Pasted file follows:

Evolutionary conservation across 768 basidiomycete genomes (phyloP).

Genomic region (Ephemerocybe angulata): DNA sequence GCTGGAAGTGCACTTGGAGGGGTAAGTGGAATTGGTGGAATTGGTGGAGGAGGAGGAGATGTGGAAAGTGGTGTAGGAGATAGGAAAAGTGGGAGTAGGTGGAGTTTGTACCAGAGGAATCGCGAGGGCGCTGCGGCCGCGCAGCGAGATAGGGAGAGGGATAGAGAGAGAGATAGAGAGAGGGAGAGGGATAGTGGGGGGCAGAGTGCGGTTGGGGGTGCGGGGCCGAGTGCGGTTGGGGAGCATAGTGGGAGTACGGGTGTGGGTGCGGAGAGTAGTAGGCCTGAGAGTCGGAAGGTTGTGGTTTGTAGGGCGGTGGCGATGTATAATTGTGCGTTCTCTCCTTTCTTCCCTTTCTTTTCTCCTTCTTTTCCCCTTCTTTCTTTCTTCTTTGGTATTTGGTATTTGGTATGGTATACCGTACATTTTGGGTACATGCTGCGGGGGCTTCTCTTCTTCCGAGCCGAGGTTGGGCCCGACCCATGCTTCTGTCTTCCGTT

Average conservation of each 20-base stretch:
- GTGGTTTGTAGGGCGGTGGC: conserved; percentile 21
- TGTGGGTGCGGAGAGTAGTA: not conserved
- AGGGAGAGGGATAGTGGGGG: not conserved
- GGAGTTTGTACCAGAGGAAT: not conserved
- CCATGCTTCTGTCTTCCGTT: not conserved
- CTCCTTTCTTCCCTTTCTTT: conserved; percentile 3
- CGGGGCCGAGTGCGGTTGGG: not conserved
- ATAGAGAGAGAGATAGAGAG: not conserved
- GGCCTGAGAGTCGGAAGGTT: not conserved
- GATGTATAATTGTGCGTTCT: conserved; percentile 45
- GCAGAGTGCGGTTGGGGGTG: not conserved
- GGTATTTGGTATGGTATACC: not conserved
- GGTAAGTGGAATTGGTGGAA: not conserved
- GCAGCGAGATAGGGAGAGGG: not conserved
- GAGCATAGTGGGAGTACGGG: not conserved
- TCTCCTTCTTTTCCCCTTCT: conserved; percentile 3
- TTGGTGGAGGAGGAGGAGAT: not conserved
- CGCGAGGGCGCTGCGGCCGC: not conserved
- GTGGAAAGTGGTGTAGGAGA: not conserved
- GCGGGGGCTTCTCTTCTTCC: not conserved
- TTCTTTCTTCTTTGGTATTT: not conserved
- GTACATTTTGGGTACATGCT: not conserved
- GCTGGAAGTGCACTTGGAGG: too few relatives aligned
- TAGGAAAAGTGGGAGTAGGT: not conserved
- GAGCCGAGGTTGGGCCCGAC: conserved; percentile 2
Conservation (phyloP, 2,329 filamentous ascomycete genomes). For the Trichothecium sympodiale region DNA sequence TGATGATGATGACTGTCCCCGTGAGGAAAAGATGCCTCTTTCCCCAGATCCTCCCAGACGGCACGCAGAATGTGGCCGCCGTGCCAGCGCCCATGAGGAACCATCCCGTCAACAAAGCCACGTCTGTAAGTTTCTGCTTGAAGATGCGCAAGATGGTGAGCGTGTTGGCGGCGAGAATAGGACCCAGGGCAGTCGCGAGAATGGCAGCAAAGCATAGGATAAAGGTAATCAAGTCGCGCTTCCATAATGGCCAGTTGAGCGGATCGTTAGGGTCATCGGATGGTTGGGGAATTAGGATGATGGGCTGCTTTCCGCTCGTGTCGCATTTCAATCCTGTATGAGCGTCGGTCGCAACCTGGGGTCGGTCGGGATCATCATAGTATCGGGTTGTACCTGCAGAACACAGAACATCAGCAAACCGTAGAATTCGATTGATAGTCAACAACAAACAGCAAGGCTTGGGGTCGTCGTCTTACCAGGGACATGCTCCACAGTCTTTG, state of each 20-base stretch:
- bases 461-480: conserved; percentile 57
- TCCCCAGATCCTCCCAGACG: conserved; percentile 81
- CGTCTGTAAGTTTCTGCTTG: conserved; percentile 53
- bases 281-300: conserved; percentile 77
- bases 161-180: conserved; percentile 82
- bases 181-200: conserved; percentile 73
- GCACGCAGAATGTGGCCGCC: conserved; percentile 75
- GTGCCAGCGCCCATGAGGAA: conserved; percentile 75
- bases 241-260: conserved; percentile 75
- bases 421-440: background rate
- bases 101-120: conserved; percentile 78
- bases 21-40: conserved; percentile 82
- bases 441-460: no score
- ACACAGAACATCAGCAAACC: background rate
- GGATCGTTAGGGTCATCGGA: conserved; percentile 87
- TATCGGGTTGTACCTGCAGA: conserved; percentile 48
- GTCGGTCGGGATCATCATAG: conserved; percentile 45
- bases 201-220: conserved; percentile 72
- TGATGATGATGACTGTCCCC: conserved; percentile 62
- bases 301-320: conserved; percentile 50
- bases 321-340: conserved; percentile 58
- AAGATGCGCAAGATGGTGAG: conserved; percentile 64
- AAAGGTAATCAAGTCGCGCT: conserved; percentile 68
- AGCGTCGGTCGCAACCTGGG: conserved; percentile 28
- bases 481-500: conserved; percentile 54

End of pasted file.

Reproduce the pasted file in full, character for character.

Evolutionary conservation across 768 basidiomycete genomes (phyloP).

Genomic region (Ephemerocybe angulata): DNA sequence GCTGGAAGTGCACTTGGAGGGGTAAGTGGAATTGGTGGAATTGGTGGAGGAGGAGGAGATGTGGAAAGTGGTGTAGGAGATAGGAAAAGTGGGAGTAGGTGGAGTTTGTACCAGAGGAATCGCGAGGGCGCTGCGGCCGCGCAGCGAGATAGGGAGAGGGATAGAGAGAGAGATAGAGAGAGGGAGAGGGATAGTGGGGGGCAGAGTGCGGTTGGGGGTGCGGGGCCGAGTGCGGTTGGGGAGCATAGTGGGAGTACGGGTGTGGGTGCGGAGAGTAGTAGGCCTGAGAGTCGGAAGGTTGTGGTTTGTAGGGCGGTGGCGATGTATAATTGTGCGTTCTCTCCTTTCTTCCCTTTCTTTTCTCCTTCTTTTCCCCTTCTTTCTTTCTTCTTTGGTATTTGGTATTTGGTATGGTATACCGTACATTTTGGGTACATGCTGCGGGGGCTTCTCTTCTTCCGAGCCGAGGTTGGGCCCGACCCATGCTTCTGTCTTCCGTT

Average conservation of each 20-base stretch:
- GTGGTTTGTAGGGCGGTGGC: conserved; percentile 21
- TGTGGGTGCGGAGAGTAGTA: not conserved
- AGGGAGAGGGATAGTGGGGG: not conserved
- GGAGTTTGTACCAGAGGAAT: not conserved
- CCATGCTTCTGTCTTCCGTT: not conserved
- CTCCTTTCTTCCCTTTCTTT: conserved; percentile 3
- CGGGGCCGAGTGCGGTTGGG: not conserved
- ATAGAGAGAGAGATAGAGAG: not conserved
- GGCCTGAGAGTCGGAAGGTT: not conserved
- GATGTATAATTGTGCGTTCT: conserved; percentile 45
- GCAGAGTGCGGTTGGGGGTG: not conserved
- GGTATTTGGTATGGTATACC: not conserved
- GGTAAGTGGAATTGGTGGAA: not conserved
- GCAGCGAGATAGGGAGAGGG: not conserved
- GAGCATAGTGGGAGTACGGG: not conserved
- TCTCCTTCTTTTCCCCTTCT: conserved; percentile 3
- TTGGTGGAGGAGGAGGAGAT: not conserved
- CGCGAGGGCGCTGCGGCCGC: not conserved
- GTGGAAAGTGGTGTAGGAGA: not conserved
- GCGGGGGCTTCTCTTCTTCC: not conserved
- TTCTTTCTTCTTTGGTATTT: not conserved
- GTACATTTTGGGTACATGCT: not conserved
- GCTGGAAGTGCACTTGGAGG: too few relatives aligned
- TAGGAAAAGTGGGAGTAGGT: not conserved
- GAGCCGAGGTTGGGCCCGAC: conserved; percentile 2
Conservation (phyloP, 2,329 filamentous ascomycete genomes). For the Trichothecium sympodiale region DNA sequence TGATGATGATGACTGTCCCCGTGAGGAAAAGATGCCTCTTTCCCCAGATCCTCCCAGACGGCACGCAGAATGTGGCCGCCGTGCCAGCGCCCATGAGGAACCATCCCGTCAACAAAGCCACGTCTGTAAGTTTCTGCTTGAAGATGCGCAAGATGGTGAGCGTGTTGGCGGCGAGAATAGGACCCAGGGCAGTCGCGAGAATGGCAGCAAAGCATAGGATAAAGGTAATCAAGTCGCGCTTCCATAATGGCCAGTTGAGCGGATCGTTAGGGTCATCGGATGGTTGGGGAATTAGGATGATGGGCTGCTTTCCGCTCGTGTCGCATTTCAATCCTGTATGAGCGTCGGTCGCAACCTGGGGTCGGTCGGGATCATCATAGTATCGGGTTGTACCTGCAGAACACAGAACATCAGCAAACCGTAGAATTCGATTGATAGTCAACAACAAACAGCAAGGCTTGGGGTCGTCGTCTTACCAGGGACATGCTCCACAGTCTTTG, state of each 20-base stretch:
- bases 461-480: conserved; percentile 57
- TCCCCAGATCCTCCCAGACG: conserved; percentile 81
- CGTCTGTAAGTTTCTGCTTG: conserved; percentile 53
- bases 281-300: conserved; percentile 77
- bases 161-180: conserved; percentile 82
- bases 181-200: conserved; percentile 73
- GCACGCAGAATGTGGCCGCC: conserved; percentile 75
- GTGCCAGCGCCCATGAGGAA: conserved; percentile 75
- bases 241-260: conserved; percentile 75
- bases 421-440: background rate
- bases 101-120: conserved; percentile 78
- bases 21-40: conserved; percentile 82
- bases 441-460: no score
- ACACAGAACATCAGCAAACC: background rate
- GGATCGTTAGGGTCATCGGA: conserved; percentile 87
- TATCGGGTTGTACCTGCAGA: conserved; percentile 48
- GTCGGTCGGGATCATCATAG: conserved; percentile 45
- bases 201-220: conserved; percentile 72
- TGATGATGATGACTGTCCCC: conserved; percentile 62
- bases 301-320: conserved; percentile 50
- bases 321-340: conserved; percentile 58
- AAGATGCGCAAGATGGTGAG: conserved; percentile 64
- AAAGGTAATCAAGTCGCGCT: conserved; percentile 68
- AGCGTCGGTCGCAACCTGGG: conserved; percentile 28
- bases 481-500: conserved; percentile 54